What to say when a client says you’re too expensive

The “too expensive” objection

If you’ve been in business for a while, by now you would’ve come across clients or prospects giving you the too expensive objection. Mastering the right mindset and believing in the value you’re offering is so important. Understanding how and why people buy is also vital to knowing what to say to the too expensive objection.

So what do you say in response?

Dealing with this type of rejection is always tough. It can make you question what you’re offering. It can make you question your value, your entire business and can even make you consider lowering your prices. It’s so important to fight the self-doubt.

Stop! Don’t change a thing until you’ve read on.

The worst mistake you can make is to try and cater for someone who doesn’t value what you’re offering. They are possibly not the right person for your business so here are some ways to respond to the question, “You’re too expensive.”

Related post: Improve conversions and double your business

1. Remember: Not everyone is going to value what you have to offer.

Just because a customer says you’re too expensive, doesn’t mean what you have to offer is not valuable. It may just mean it’s not valuable enough to that customer, or not valuable to them right now.

Here’s what you can say:

“What budget did you have in mind to invest in xyz solution?”

“If I could help you with xyz problem, how much were you thinking that would be worth to you? “

Just because a customer says you're too expensive, doesn't mean what you have to offer is not… Click To Tweet

2. Remember: You can offer them a reduced solution or added value

Don’t compromise on the value you’re delivering just to please a customer who uses this objection. Stay firm on your price but offer them a reduced solution to match their lower budget or offer an added bonus at the original price if they agree to do business with you.

Here’s what you can say:

“I wouldn’t want to compromise on the quality of what I’m offering so if your budget is $xx then I would love to offer you xyz solution instead. How does that sound?”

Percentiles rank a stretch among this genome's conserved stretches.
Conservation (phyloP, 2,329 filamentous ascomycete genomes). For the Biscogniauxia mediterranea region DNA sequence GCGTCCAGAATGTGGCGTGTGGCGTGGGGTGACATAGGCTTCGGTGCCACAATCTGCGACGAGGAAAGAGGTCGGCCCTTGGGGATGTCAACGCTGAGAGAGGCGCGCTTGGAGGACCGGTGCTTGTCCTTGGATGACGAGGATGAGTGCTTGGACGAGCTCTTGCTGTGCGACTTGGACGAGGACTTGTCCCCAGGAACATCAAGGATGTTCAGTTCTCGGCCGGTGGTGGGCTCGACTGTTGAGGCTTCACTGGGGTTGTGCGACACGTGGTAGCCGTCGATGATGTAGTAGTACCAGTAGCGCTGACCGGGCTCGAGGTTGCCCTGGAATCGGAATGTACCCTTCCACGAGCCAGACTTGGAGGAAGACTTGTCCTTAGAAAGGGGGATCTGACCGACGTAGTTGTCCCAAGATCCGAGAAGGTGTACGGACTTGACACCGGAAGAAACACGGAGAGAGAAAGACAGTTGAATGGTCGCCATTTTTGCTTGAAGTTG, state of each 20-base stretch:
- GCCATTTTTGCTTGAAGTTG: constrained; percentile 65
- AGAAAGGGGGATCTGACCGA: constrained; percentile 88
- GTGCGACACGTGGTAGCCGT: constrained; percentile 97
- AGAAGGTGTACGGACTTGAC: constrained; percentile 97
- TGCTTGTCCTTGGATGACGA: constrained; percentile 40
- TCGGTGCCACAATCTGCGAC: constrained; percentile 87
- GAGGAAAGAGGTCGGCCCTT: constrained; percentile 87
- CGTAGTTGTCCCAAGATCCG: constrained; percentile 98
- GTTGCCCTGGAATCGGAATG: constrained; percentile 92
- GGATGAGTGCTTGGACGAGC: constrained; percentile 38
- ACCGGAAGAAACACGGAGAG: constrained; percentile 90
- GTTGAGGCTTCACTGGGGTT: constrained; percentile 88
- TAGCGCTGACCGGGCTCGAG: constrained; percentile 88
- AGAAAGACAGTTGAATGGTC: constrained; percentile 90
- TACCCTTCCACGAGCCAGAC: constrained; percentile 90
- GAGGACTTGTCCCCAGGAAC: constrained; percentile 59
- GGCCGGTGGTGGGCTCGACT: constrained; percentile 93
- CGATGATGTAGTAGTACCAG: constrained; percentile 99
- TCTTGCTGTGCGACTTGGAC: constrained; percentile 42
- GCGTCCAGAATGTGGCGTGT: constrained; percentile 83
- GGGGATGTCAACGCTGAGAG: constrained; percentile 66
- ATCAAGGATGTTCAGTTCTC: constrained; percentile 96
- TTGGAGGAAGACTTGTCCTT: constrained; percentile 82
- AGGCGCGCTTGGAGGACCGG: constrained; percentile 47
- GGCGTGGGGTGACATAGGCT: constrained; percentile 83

“My prices are firm, however I would love to work with you. What I’d like to offer you is an additional xyz bonus as a free added extra to thank you for doing business with me.”

 

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3. Remember: Any objection is a positive sign the client has bought into the idea.

People buy emotionally and then justify with logic. This is a very normal part of the buying process. The fact you’re getting a logical objection is actually a really good sign the customer has bought into the idea of your solution. This knowledge gives you the ability to continue to work with the customer on their needs and help them see you can solve their problem. Focus on the importance of them finding a solution right now.

too expensive

Here’s what you can say:

“I know finding xyz solution is really important to you. Can you tell me more about why it’s so important you find a solution to xyz problem today?

“I understand it’s important for you to find the right solution right now. How would it feel if I could help you find a solution to xyz problem today?”

4. Remember: They may not be your ideal customer and that’s ok

Not everyone is going to be the right customer for your business. You can’t possibly have a solution for every single person and you shouldn’t try. Stay true to what you are trying to accomplish and focus on the right people who will value what you have to offer.

Related Post: Seven reasons why you need to define your ideal client

Here’s what you can say:

“I really believe I can help you with xyz problem and I would love to have your business when you’re ready. If your situation changes, feel free to get back in touch.”

“I wouldn’t want to compromise on the quality of xyz solution, so I’m afraid I can’t lower my prices. If a lower cost alternative is the main priority for you I understand but I’m afraid I can’t help you at a lower price.”

5. Remember: You are solving a very real and current problem for them

The most compelling reason someone will become your customer is because they have a real and current problem they need solving.  This is one of the most important factors in improving customer conversions. Focus on uncovering their need and providing them with the right solution.